On the way to more efficient boron-10 detectors

The Detectors JRA at CEA-Saclay

By Inês Crespo, Information Manager, 28/01/2014

To cope with the shortage of helium-3 (3He), European neutron facilities have decided to join efforts in a NMI3 Joint Research Activity (JRA) to investigate Boron-10 (10B) as a replacement for 3He as a neutron converter in the instruments’ detectors. The Laboratoire Léon Brillouin (LLB) has therefore proposed to the neighbour detectors team of the French Alternative Energies and Atomic Energy Commission (CEA) to build a new detector together.

Micromegas detectors

The Detectors lab at CEA The Detectors lab at CEA A detector under preparation.

A detector under preparation in CEA.

In the beginning of December I have visited the team responsible for this task in Saclay. Alain Delbart is the deputy director of the Electronics, Detectors and Computing Division (Sédi), which is one of the departments of the Institute of Research into the Fundamental Laws of the Universe (IRFU). He has kindly explained me that within the NMI3 Detectors JRA his team is investigating how to improve the efficiency of 10B detectors. Part of the Micro Pattern Gas Detectors “family” (MPGD) the micromegas (Micro-MEsh Gaseous Structure) detectors were created at CEA in 1996 by Georges Charpak, Ioannis Giomataris, Philippe Rebourgeard and Jean-Pierre Robert. In the future these detectors might be used for instance to detect illicit materials in airports.

Step-by-step towards a prototype

The Detectors lab at CEA The Detectors lab at CEA Alain Delbart shows the detectors lab.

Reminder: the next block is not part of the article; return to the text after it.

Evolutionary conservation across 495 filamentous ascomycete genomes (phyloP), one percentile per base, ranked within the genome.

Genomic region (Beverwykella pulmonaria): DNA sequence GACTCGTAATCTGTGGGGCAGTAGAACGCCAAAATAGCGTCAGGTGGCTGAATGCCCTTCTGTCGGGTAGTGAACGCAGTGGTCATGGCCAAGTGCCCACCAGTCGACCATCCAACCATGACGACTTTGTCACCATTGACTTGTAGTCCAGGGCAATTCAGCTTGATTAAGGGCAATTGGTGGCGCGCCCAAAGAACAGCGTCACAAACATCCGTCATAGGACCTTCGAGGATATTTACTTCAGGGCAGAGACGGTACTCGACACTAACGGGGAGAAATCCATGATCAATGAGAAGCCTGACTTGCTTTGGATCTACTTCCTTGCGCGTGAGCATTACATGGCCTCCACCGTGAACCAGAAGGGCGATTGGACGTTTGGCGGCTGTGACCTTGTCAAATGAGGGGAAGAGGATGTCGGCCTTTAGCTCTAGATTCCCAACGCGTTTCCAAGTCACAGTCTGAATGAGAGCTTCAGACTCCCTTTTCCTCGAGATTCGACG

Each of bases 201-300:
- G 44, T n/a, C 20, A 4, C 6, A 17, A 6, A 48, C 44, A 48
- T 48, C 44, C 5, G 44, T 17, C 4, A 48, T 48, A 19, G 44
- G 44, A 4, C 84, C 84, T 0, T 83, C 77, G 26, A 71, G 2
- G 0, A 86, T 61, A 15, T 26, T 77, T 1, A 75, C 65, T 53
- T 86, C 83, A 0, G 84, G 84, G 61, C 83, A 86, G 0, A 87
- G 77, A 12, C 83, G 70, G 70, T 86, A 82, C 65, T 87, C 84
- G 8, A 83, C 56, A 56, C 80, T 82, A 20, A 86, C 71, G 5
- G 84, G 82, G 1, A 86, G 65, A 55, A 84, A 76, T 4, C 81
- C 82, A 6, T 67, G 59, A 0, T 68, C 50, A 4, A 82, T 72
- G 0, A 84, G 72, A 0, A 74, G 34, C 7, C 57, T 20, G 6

Alain Delbart shows the detectors lab.

The 10B detectors investigated within this JRA are currently less efficient than the commonly used 3He detectors. The main challenge of this taks is thus to develop a 10B detector as efficient as the 3He ones, i.e. to significantly increase the efficiency from about 6% up to 50%.

Delbart’s team has a number of ideas on how to achieve this goal. A detector with several 10B layers (as opposed to only one layer) will make it possible to convert neutrons in each layer and consequently increase the efficiency. Through Monte Carlo simulations, they will investigate how to organise the layers in the detector and define the necessary electric field to conduct the electrons through the 10B layers and guide them to the amplification zone. Once they decide for the most suitable parameters such as thickness and distance between layers, they will build a prototype and test it in the LLB’s neutron beam.

Giorgios Tsiledakis is a PostDoc whose work is dedicated to this task. He has recently started to work with CEA and is now learning to design and build the new prototype. LLB and CEA already have the necessary tools to measure the performance of the future prototype, but the new detector needs to be tested step-by-step and thus might take up to three years to be completed.

Advantages of working as part of a NMI3 JRA

A CEA micromegas A CEA micromegas

The back of a CEA micromegas.

Working as part of a NMI3 JRA certainly has a number of advantages for the team in CEA. This collaboration is a good opportunity to start to investigate the detectors’ efficiency in response to the 3He shortage. The European Spallation Source (ESS) is under construction and will need large scale detectors. MPGD’s are the best option when neutron experiments demand high performances in terms of spatial or time resolution. Additionally these detectors offer a high rate and flux of particles detected. Micromegas might therefore become part of the process, especially because its manufacturing process is also fully transfered in the Printed Circuit Board Industry. The spectrum of applications of these detectors is rather large and may possibly respond to 90% of the demand. Finally, the group at CEA is involved both with the neutron and the detectors communities through NMI3 and CERN/RD51 respectively. This JRA is important to establish a connection between the two communities.

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NMI3 thanks Alain Delbart for reviewing this article.